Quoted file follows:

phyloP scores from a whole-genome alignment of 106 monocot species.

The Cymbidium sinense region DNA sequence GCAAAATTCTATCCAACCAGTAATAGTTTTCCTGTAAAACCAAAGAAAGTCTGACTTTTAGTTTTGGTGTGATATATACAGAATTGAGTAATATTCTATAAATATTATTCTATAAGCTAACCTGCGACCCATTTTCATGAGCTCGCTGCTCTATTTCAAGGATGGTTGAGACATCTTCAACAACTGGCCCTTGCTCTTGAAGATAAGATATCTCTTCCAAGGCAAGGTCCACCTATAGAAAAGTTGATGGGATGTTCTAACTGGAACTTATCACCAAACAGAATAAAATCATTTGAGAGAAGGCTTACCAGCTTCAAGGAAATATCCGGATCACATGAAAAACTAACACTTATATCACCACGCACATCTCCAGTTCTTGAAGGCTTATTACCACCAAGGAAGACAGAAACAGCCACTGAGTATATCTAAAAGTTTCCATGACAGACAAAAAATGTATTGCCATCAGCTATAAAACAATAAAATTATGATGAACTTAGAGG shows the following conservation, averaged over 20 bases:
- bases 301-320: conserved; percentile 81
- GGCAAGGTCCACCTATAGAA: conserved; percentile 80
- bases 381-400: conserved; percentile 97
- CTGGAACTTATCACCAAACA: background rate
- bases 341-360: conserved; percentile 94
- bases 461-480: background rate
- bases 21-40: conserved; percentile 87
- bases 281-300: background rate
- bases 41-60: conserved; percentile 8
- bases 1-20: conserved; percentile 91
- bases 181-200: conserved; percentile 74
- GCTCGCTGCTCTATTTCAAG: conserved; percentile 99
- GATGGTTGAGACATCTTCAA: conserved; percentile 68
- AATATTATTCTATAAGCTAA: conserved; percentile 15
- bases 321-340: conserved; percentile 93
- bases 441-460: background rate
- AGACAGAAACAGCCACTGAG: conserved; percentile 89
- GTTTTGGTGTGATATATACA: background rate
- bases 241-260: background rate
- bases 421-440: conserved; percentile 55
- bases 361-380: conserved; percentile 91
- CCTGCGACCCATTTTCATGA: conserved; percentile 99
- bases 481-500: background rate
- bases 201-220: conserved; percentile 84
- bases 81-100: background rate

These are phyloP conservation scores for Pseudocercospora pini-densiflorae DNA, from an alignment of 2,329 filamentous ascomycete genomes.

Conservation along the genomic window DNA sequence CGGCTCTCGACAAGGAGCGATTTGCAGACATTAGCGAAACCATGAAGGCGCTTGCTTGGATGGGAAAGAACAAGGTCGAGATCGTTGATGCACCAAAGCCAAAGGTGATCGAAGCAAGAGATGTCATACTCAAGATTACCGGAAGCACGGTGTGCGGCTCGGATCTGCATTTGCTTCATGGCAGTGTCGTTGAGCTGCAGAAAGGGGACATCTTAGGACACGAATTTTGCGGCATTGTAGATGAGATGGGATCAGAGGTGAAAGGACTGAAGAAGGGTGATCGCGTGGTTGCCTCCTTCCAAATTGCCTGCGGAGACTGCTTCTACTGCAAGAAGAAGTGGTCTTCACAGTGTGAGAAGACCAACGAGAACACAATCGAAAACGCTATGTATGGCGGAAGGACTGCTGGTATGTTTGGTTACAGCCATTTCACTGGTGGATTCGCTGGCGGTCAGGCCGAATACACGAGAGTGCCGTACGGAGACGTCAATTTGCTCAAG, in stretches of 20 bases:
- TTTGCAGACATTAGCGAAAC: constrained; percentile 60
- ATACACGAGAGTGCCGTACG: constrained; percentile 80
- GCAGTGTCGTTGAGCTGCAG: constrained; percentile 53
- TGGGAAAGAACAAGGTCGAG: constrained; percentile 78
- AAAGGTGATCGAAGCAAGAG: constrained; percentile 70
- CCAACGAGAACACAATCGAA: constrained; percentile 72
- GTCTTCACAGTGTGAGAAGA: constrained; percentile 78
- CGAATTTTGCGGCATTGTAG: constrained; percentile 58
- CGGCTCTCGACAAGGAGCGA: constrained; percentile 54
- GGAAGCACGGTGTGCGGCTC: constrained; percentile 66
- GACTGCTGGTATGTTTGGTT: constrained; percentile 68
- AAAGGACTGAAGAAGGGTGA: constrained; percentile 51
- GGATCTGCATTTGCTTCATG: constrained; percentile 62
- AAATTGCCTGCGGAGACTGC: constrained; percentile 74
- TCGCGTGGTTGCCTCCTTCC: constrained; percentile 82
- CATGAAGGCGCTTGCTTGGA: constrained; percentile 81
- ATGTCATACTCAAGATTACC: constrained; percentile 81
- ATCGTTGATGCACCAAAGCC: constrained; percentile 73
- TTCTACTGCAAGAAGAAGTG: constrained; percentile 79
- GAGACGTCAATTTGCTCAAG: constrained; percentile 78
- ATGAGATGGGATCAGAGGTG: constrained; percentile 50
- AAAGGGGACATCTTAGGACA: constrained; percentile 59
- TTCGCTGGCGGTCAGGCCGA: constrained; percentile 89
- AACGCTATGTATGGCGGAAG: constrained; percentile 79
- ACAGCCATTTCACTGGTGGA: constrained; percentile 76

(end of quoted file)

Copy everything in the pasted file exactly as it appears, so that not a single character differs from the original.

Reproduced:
phyloP scores from a whole-genome alignment of 106 monocot species.

The Cymbidium sinense region DNA sequence GCAAAATTCTATCCAACCAGTAATAGTTTTCCTGTAAAACCAAAGAAAGTCTGACTTTTAGTTTTGGTGTGATATATACAGAATTGAGTAATATTCTATAAATATTATTCTATAAGCTAACCTGCGACCCATTTTCATGAGCTCGCTGCTCTATTTCAAGGATGGTTGAGACATCTTCAACAACTGGCCCTTGCTCTTGAAGATAAGATATCTCTTCCAAGGCAAGGTCCACCTATAGAAAAGTTGATGGGATGTTCTAACTGGAACTTATCACCAAACAGAATAAAATCATTTGAGAGAAGGCTTACCAGCTTCAAGGAAATATCCGGATCACATGAAAAACTAACACTTATATCACCACGCACATCTCCAGTTCTTGAAGGCTTATTACCACCAAGGAAGACAGAAACAGCCACTGAGTATATCTAAAAGTTTCCATGACAGACAAAAAATGTATTGCCATCAGCTATAAAACAATAAAATTATGATGAACTTAGAGG shows the following conservation, averaged over 20 bases:
- bases 301-320: conserved; percentile 81
- GGCAAGGTCCACCTATAGAA: conserved; percentile 80
- bases 381-400: conserved; percentile 97
- CTGGAACTTATCACCAAACA: background rate
- bases 341-360: conserved; percentile 94
- bases 461-480: background rate
- bases 21-40: conserved; percentile 87
- bases 281-300: background rate
- bases 41-60: conserved; percentile 8
- bases 1-20: conserved; percentile 91
- bases 181-200: conserved; percentile 74
- GCTCGCTGCTCTATTTCAAG: conserved; percentile 99
- GATGGTTGAGACATCTTCAA: conserved; percentile 68
- AATATTATTCTATAAGCTAA: conserved; percentile 15
- bases 321-340: conserved; percentile 93
- bases 441-460: background rate
- AGACAGAAACAGCCACTGAG: conserved; percentile 89
- GTTTTGGTGTGATATATACA: background rate
- bases 241-260: background rate
- bases 421-440: conserved; percentile 55
- bases 361-380: conserved; percentile 91
- CCTGCGACCCATTTTCATGA: conserved; percentile 99
- bases 481-500: background rate
- bases 201-220: conserved; percentile 84
- bases 81-100: background rate

These are phyloP conservation scores for Pseudocercospora pini-densiflorae DNA, from an alignment of 2,329 filamentous ascomycete genomes.

Conservation along the genomic window DNA sequence CGGCTCTCGACAAGGAGCGATTTGCAGACATTAGCGAAACCATGAAGGCGCTTGCTTGGATGGGAAAGAACAAGGTCGAGATCGTTGATGCACCAAAGCCAAAGGTGATCGAAGCAAGAGATGTCATACTCAAGATTACCGGAAGCACGGTGTGCGGCTCGGATCTGCATTTGCTTCATGGCAGTGTCGTTGAGCTGCAGAAAGGGGACATCTTAGGACACGAATTTTGCGGCATTGTAGATGAGATGGGATCAGAGGTGAAAGGACTGAAGAAGGGTGATCGCGTGGTTGCCTCCTTCCAAATTGCCTGCGGAGACTGCTTCTACTGCAAGAAGAAGTGGTCTTCACAGTGTGAGAAGACCAACGAGAACACAATCGAAAACGCTATGTATGGCGGAAGGACTGCTGGTATGTTTGGTTACAGCCATTTCACTGGTGGATTCGCTGGCGGTCAGGCCGAATACACGAGAGTGCCGTACGGAGACGTCAATTTGCTCAAG, in stretches of 20 bases:
- TTTGCAGACATTAGCGAAAC: constrained; percentile 60
- ATACACGAGAGTGCCGTACG: constrained; percentile 80
- GCAGTGTCGTTGAGCTGCAG: constrained; percentile 53
- TGGGAAAGAACAAGGTCGAG: constrained; percentile 78
- AAAGGTGATCGAAGCAAGAG: constrained; percentile 70
- CCAACGAGAACACAATCGAA: constrained; percentile 72
- GTCTTCACAGTGTGAGAAGA: constrained; percentile 78
- CGAATTTTGCGGCATTGTAG: constrained; percentile 58
- CGGCTCTCGACAAGGAGCGA: constrained; percentile 54
- GGAAGCACGGTGTGCGGCTC: constrained; percentile 66
- GACTGCTGGTATGTTTGGTT: constrained; percentile 68
- AAAGGACTGAAGAAGGGTGA: constrained; percentile 51
- GGATCTGCATTTGCTTCATG: constrained; percentile 62
- AAATTGCCTGCGGAGACTGC: constrained; percentile 74
- TCGCGTGGTTGCCTCCTTCC: constrained; percentile 82
- CATGAAGGCGCTTGCTTGGA: constrained; percentile 81
- ATGTCATACTCAAGATTACC: constrained; percentile 81
- ATCGTTGATGCACCAAAGCC: constrained; percentile 73
- TTCTACTGCAAGAAGAAGTG: constrained; percentile 79
- GAGACGTCAATTTGCTCAAG: constrained; percentile 78
- ATGAGATGGGATCAGAGGTG: constrained; percentile 50
- AAAGGGGACATCTTAGGACA: constrained; percentile 59
- TTCGCTGGCGGTCAGGCCGA: constrained; percentile 89
- AACGCTATGTATGGCGGAAG: constrained; percentile 79
- ACAGCCATTTCACTGGTGGA: constrained; percentile 76